Cannes' most prestigious prize goes to South Korea's Bong Joon-Ho
The jury, led by Argentina’s Alejandro Gonzalez Iñárritu, made history by awarding top prizes to South Korean director Bong Joon-Ho’s Parasite, the first time the top prize has gone to a South Korean feature. The Grand Prix went to French-Seneglese director Mati Diop for Atlantique (Atlantic), marking the first time the coveted prize have gone to a black female director in Cannes' seventy-two year history.
Bong Joon-Ho director (Okja, Snowpiercer) scooped up the top prize for Parasite, which he describes as “a candid and realistic portrayal of the rich and poor”. Set in modern South Korea, the black comedy follows a poor family gradually infiltrate a upper class family in the capital Seoul. Jury president Iñárritu stated “there’s an unexpected way that the film takes us through different genres, and spoke in a funny way about something so relevant and urgent and global in such a local film with efficiency”.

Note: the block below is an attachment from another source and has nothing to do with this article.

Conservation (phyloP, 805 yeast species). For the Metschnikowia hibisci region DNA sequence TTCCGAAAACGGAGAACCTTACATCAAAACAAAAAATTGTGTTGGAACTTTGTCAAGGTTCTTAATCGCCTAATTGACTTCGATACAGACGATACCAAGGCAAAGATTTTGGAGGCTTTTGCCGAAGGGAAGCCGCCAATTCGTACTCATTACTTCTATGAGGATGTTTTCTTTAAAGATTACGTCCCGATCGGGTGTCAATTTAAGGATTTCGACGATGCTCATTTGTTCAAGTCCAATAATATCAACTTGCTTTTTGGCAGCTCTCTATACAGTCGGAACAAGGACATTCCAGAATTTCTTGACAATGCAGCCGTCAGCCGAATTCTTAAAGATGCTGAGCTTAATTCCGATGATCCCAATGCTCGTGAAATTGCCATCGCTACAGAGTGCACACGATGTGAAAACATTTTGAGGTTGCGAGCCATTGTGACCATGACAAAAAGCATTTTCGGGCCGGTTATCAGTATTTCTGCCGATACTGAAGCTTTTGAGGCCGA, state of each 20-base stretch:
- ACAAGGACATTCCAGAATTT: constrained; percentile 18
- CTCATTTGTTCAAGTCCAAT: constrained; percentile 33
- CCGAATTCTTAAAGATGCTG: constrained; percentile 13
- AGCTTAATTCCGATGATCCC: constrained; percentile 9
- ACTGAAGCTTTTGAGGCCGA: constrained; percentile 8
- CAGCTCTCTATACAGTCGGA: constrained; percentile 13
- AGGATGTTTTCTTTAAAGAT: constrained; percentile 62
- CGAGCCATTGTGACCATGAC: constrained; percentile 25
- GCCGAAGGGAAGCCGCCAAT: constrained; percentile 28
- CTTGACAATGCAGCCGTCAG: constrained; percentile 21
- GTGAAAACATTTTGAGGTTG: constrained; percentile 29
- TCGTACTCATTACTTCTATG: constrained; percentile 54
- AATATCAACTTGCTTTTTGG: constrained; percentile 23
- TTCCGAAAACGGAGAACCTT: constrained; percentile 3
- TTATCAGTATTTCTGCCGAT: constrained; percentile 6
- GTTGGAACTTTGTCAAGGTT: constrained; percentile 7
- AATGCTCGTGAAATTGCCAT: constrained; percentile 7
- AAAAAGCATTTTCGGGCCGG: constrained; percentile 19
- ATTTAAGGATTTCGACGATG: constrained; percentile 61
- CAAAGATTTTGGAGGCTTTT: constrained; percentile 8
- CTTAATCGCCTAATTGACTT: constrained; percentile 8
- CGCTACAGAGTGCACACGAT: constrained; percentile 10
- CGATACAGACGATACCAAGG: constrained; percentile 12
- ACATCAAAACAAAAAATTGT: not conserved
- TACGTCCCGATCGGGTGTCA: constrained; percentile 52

In 2018, the Palme D’or went to another film from an Asian director. Japan's Hirokazu Koreeda took home the prestigious prize for Shoplifters, a feature grappling with similar themes as Parasite.
The Grand Prix, or second place prize went to Atlantique, a film about Senegalese refugees directed by Mati Diop. Diop had already made history when her feature Atlantic was announced in the competition line-up, making her the first black female director to be in the running for the Palme D’or. The win means that she has now become the first to win an award at the festival. Netflix has acquired the rights to the film for international distribution.
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